You may have seen musicals before (Lion King or Hamilton, anyone?) and you've definitely listened to at least one podcast, but what happens when you put the two together? And, perhaps more importantly, how do you do it?

Zack Akers and Skip Bronkie, the founders of podcast studio Two-Up, wanted to do a show that "pushed and stretched the [podcast] format a bit".They came up with the concept for 36 Questions, a three-act podcast musical that launched on 10 July.

It centers on the story of a couple on the brink of a divorce who try to use the questions from a study by psychologist Arthur Aron in order to save their marriage.

The project was originally meant to be an independent film, with no musical elements.

"I don’t know exactly what it is about the questions, but when I first read them back in 2015, they felt inherently narrative. They get more intimate as they progress.

"I honestly think my associating the 36 questions with a musical came from a much more simplistic, technical place. I had done the 36 questions, I had seen other couples do them, and every answer took about two to five minutes… Song length," Bronkie told via email.

Once they had the concept, Akers and Bronkie brought Chris Littler and Ellen Winter on board to write, compose and direct 36 Questions. We caught up with them to find out what goes into the production process, and what advice they have for people looking to experiment with the podcast musical format.

Let the story guide the format

Littler and Winter didn't know from the beginning how many episodes the podcast was going to have, and this changed as they developed the storyline and the characters more. They spent 18 months working on 36 Questions and only about 12 months in did they realise they were "writing a feature-length musical", as opposed to a 10-episode show.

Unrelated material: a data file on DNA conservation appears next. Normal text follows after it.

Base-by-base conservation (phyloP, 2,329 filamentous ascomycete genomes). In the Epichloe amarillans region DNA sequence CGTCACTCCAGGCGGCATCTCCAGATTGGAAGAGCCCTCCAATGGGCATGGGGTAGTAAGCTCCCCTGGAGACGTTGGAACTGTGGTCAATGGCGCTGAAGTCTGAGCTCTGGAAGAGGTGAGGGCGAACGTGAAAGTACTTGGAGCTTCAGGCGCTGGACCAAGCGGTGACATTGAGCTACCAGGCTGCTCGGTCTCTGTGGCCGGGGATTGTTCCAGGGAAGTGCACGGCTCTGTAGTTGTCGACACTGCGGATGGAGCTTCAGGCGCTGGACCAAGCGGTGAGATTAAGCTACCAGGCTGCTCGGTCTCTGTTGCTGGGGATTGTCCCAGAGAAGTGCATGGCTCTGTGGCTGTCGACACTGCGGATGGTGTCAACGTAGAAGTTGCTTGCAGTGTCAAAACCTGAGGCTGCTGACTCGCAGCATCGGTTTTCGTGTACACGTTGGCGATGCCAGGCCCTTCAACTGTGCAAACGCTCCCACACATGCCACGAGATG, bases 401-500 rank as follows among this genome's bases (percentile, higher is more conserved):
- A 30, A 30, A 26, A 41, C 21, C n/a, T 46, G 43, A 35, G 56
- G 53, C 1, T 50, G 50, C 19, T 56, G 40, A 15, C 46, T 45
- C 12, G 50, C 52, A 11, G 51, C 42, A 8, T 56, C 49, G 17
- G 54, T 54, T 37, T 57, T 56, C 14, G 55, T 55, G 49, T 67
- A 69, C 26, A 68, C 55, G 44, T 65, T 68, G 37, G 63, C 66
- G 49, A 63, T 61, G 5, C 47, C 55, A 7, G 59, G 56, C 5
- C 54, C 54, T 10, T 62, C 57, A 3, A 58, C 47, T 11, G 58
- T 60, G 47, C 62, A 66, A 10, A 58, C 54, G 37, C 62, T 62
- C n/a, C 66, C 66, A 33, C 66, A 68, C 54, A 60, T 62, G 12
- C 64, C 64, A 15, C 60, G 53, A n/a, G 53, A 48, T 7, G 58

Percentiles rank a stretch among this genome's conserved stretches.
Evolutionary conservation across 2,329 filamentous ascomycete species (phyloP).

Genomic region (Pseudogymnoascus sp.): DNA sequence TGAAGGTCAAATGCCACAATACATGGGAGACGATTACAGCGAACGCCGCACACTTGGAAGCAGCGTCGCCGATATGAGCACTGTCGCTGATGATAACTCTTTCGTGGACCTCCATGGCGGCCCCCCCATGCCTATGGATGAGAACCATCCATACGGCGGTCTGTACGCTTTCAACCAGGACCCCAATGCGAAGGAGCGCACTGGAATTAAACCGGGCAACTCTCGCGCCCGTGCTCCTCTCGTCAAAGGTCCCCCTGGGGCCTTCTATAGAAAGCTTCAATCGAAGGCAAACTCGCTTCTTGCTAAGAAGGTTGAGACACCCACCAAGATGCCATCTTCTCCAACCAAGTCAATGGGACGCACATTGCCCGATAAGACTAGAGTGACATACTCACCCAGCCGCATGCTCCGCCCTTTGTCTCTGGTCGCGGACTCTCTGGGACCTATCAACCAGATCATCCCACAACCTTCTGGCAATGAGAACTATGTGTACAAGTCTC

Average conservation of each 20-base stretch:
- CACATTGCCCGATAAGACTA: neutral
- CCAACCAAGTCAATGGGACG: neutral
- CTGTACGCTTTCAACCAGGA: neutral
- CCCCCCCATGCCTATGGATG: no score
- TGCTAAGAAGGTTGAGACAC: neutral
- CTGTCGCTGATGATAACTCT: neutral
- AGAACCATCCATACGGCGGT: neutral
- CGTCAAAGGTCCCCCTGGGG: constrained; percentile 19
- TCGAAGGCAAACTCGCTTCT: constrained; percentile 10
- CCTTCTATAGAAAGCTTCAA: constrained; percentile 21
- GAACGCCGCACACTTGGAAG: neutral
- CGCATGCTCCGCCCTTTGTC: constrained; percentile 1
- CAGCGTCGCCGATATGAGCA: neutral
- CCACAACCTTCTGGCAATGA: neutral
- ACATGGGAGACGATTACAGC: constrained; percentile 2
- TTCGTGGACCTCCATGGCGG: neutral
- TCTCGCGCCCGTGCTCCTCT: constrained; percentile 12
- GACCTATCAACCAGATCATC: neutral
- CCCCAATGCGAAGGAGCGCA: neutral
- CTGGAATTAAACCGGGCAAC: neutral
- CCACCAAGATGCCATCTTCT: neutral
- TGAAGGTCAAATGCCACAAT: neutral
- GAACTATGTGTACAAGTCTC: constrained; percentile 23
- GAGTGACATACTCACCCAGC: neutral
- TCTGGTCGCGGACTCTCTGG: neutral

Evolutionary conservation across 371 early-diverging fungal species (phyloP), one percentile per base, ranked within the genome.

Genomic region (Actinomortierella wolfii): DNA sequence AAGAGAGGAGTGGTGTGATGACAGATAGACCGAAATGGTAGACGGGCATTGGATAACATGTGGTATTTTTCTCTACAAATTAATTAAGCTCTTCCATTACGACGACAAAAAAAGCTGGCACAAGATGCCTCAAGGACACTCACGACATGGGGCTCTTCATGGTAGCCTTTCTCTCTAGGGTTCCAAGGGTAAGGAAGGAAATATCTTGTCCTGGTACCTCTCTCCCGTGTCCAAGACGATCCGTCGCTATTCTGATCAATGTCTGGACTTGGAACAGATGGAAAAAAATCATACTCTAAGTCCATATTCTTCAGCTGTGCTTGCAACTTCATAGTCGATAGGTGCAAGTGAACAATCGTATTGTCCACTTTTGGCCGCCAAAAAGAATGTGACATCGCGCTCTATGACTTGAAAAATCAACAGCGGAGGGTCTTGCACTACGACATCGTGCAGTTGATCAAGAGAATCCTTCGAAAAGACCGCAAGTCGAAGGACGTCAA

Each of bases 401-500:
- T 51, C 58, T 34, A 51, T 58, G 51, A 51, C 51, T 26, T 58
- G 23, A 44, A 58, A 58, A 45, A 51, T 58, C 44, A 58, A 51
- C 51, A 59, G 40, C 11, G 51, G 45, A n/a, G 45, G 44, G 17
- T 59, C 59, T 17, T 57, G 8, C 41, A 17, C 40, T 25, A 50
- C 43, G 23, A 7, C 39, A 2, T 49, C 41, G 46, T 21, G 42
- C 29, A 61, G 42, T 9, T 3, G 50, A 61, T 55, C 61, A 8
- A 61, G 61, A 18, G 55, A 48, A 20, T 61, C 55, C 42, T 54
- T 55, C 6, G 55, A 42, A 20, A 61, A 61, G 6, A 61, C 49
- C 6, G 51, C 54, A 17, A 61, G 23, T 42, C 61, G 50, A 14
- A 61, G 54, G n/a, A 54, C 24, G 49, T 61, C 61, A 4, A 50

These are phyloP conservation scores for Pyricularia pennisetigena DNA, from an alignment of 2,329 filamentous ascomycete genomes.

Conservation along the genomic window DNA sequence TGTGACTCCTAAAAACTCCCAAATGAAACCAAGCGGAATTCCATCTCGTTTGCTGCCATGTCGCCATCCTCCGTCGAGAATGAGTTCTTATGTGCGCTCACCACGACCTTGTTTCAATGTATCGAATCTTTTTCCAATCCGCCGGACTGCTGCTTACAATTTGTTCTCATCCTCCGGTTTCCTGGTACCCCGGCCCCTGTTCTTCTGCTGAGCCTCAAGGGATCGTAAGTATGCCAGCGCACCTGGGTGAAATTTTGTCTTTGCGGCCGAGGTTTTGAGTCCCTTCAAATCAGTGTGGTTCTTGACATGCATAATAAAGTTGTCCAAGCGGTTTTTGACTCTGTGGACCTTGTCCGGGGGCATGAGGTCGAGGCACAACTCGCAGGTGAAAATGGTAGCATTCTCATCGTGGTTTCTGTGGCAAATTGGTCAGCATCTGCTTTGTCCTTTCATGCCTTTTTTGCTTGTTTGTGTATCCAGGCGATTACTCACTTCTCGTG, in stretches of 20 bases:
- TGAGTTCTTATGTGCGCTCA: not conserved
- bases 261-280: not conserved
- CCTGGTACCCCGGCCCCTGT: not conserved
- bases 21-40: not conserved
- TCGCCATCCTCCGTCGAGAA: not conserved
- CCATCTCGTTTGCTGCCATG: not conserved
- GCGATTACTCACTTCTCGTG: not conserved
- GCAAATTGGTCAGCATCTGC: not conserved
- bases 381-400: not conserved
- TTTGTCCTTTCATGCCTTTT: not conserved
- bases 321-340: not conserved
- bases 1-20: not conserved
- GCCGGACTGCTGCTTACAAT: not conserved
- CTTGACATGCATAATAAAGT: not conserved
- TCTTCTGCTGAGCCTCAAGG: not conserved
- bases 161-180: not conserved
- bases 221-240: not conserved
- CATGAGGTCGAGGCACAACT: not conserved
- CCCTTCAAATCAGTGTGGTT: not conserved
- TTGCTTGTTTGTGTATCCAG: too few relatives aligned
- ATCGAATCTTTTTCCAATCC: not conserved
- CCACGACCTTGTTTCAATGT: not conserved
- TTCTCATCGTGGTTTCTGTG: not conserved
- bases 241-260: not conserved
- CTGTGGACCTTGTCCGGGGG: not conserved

"We felt it was essential to get though the entire 36 questions and we didn't want to do it in a way that was prescriptive, we wanted that to be natural in the escalation of the narrative," Winter explained in a recent podcast.

"That made us ask how do these questions evolve over time? How do they evolve in their relationship to these two characters? and we felt the best way to do that was have it take place in three acts."

Start with the characters

A podcast musical is not about "dropping songs into the story or writing them for the purpose of a script" – they should feel like a natural progression of the storyline. So the composers focused on fleshing out the characters first, and the relationship between them, before moving into songwriting.

"That was the first thing we figured out: who are these two people, how are they in some ways diametrically opposed, and being different, how and why do they work together? Because you have to believe they are in love and that they have these different viewpoints that are going to cause some serious marital strife," Littler said.

"[The songwriting] happened simultaneously with us figuring out the plot outline, so we figured out what the story is alongside with the music and then we created a toolbox of songs where we understood the emotional impulse behind them," Winter added.

"We wanted to make sure there was a true moment and an earnest feeling that these songs were coming from."